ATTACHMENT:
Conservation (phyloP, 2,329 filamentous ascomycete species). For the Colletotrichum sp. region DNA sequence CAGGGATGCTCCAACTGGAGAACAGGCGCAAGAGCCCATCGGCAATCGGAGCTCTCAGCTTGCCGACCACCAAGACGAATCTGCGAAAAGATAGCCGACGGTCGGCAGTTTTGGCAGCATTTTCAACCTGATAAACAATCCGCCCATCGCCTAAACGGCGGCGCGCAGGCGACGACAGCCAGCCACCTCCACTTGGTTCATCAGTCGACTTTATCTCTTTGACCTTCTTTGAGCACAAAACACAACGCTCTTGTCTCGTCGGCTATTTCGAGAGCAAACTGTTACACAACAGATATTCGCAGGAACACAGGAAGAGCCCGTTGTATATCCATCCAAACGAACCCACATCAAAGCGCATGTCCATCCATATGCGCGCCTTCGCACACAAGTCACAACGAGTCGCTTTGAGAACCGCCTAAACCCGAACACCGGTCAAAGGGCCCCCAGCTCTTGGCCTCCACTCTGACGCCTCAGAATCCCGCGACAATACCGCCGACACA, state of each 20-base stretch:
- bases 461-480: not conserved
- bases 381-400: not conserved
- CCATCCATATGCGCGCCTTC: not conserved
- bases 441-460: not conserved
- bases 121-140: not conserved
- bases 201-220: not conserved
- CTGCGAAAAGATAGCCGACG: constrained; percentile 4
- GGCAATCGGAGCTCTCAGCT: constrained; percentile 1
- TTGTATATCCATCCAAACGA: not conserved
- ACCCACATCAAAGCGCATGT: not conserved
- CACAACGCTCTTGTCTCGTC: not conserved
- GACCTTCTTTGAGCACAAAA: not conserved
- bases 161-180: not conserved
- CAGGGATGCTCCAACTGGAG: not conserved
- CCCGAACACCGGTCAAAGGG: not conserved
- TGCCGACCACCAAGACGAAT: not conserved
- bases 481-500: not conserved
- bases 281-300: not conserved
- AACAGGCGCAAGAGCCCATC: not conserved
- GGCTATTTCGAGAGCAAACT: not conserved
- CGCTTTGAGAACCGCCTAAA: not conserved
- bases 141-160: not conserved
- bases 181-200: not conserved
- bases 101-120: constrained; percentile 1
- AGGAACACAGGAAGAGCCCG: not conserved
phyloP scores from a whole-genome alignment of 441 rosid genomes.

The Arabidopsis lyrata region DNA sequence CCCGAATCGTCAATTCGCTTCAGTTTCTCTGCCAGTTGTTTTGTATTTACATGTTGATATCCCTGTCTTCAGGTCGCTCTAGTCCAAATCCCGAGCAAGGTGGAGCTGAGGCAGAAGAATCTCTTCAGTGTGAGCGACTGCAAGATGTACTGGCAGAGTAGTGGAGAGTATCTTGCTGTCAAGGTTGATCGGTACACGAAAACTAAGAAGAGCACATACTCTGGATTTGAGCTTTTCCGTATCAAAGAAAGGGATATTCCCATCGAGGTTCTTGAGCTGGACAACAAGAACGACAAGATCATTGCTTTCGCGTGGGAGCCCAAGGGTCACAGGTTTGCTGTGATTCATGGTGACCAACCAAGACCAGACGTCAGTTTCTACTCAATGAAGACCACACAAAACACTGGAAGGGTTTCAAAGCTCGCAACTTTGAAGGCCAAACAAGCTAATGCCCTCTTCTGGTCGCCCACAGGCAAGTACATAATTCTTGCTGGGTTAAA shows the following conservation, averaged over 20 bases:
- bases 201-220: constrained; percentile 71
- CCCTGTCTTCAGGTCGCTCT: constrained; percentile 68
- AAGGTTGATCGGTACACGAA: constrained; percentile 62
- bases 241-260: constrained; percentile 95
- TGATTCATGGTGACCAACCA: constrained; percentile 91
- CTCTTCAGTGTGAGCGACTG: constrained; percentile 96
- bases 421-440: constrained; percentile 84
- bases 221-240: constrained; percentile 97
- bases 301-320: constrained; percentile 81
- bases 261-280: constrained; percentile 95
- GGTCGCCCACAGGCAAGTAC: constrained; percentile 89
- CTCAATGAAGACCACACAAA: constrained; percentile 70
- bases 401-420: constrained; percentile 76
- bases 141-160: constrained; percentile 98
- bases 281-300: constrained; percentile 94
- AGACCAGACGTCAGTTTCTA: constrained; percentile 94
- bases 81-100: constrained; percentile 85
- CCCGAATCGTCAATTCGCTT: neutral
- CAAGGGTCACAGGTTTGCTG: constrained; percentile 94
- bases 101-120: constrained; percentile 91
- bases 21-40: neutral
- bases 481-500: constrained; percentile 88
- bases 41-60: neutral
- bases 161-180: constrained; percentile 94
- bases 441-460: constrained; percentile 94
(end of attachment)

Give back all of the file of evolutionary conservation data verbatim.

Conservation (phyloP, 2,329 filamentous ascomycete species). For the Colletotrichum sp. region DNA sequence CAGGGATGCTCCAACTGGAGAACAGGCGCAAGAGCCCATCGGCAATCGGAGCTCTCAGCTTGCCGACCACCAAGACGAATCTGCGAAAAGATAGCCGACGGTCGGCAGTTTTGGCAGCATTTTCAACCTGATAAACAATCCGCCCATCGCCTAAACGGCGGCGCGCAGGCGACGACAGCCAGCCACCTCCACTTGGTTCATCAGTCGACTTTATCTCTTTGACCTTCTTTGAGCACAAAACACAACGCTCTTGTCTCGTCGGCTATTTCGAGAGCAAACTGTTACACAACAGATATTCGCAGGAACACAGGAAGAGCCCGTTGTATATCCATCCAAACGAACCCACATCAAAGCGCATGTCCATCCATATGCGCGCCTTCGCACACAAGTCACAACGAGTCGCTTTGAGAACCGCCTAAACCCGAACACCGGTCAAAGGGCCCCCAGCTCTTGGCCTCCACTCTGACGCCTCAGAATCCCGCGACAATACCGCCGACACA, state of each 20-base stretch:
- bases 461-480: not conserved
- bases 381-400: not conserved
- CCATCCATATGCGCGCCTTC: not conserved
- bases 441-460: not conserved
- bases 121-140: not conserved
- bases 201-220: not conserved
- CTGCGAAAAGATAGCCGACG: constrained; percentile 4
- GGCAATCGGAGCTCTCAGCT: constrained; percentile 1
- TTGTATATCCATCCAAACGA: not conserved
- ACCCACATCAAAGCGCATGT: not conserved
- CACAACGCTCTTGTCTCGTC: not conserved
- GACCTTCTTTGAGCACAAAA: not conserved
- bases 161-180: not conserved
- CAGGGATGCTCCAACTGGAG: not conserved
- CCCGAACACCGGTCAAAGGG: not conserved
- TGCCGACCACCAAGACGAAT: not conserved
- bases 481-500: not conserved
- bases 281-300: not conserved
- AACAGGCGCAAGAGCCCATC: not conserved
- GGCTATTTCGAGAGCAAACT: not conserved
- CGCTTTGAGAACCGCCTAAA: not conserved
- bases 141-160: not conserved
- bases 181-200: not conserved
- bases 101-120: constrained; percentile 1
- AGGAACACAGGAAGAGCCCG: not conserved
phyloP scores from a whole-genome alignment of 441 rosid genomes.

The Arabidopsis lyrata region DNA sequence CCCGAATCGTCAATTCGCTTCAGTTTCTCTGCCAGTTGTTTTGTATTTACATGTTGATATCCCTGTCTTCAGGTCGCTCTAGTCCAAATCCCGAGCAAGGTGGAGCTGAGGCAGAAGAATCTCTTCAGTGTGAGCGACTGCAAGATGTACTGGCAGAGTAGTGGAGAGTATCTTGCTGTCAAGGTTGATCGGTACACGAAAACTAAGAAGAGCACATACTCTGGATTTGAGCTTTTCCGTATCAAAGAAAGGGATATTCCCATCGAGGTTCTTGAGCTGGACAACAAGAACGACAAGATCATTGCTTTCGCGTGGGAGCCCAAGGGTCACAGGTTTGCTGTGATTCATGGTGACCAACCAAGACCAGACGTCAGTTTCTACTCAATGAAGACCACACAAAACACTGGAAGGGTTTCAAAGCTCGCAACTTTGAAGGCCAAACAAGCTAATGCCCTCTTCTGGTCGCCCACAGGCAAGTACATAATTCTTGCTGGGTTAAA shows the following conservation, averaged over 20 bases:
- bases 201-220: constrained; percentile 71
- CCCTGTCTTCAGGTCGCTCT: constrained; percentile 68
- AAGGTTGATCGGTACACGAA: constrained; percentile 62
- bases 241-260: constrained; percentile 95
- TGATTCATGGTGACCAACCA: constrained; percentile 91
- CTCTTCAGTGTGAGCGACTG: constrained; percentile 96
- bases 421-440: constrained; percentile 84
- bases 221-240: constrained; percentile 97
- bases 301-320: constrained; percentile 81
- bases 261-280: constrained; percentile 95
- GGTCGCCCACAGGCAAGTAC: constrained; percentile 89
- CTCAATGAAGACCACACAAA: constrained; percentile 70
- bases 401-420: constrained; percentile 76
- bases 141-160: constrained; percentile 98
- bases 281-300: constrained; percentile 94
- AGACCAGACGTCAGTTTCTA: constrained; percentile 94
- bases 81-100: constrained; percentile 85
- CCCGAATCGTCAATTCGCTT: neutral
- CAAGGGTCACAGGTTTGCTG: constrained; percentile 94
- bases 101-120: constrained; percentile 91
- bases 21-40: neutral
- bases 481-500: constrained; percentile 88
- bases 41-60: neutral
- bases 161-180: constrained; percentile 94
- bases 441-460: constrained; percentile 94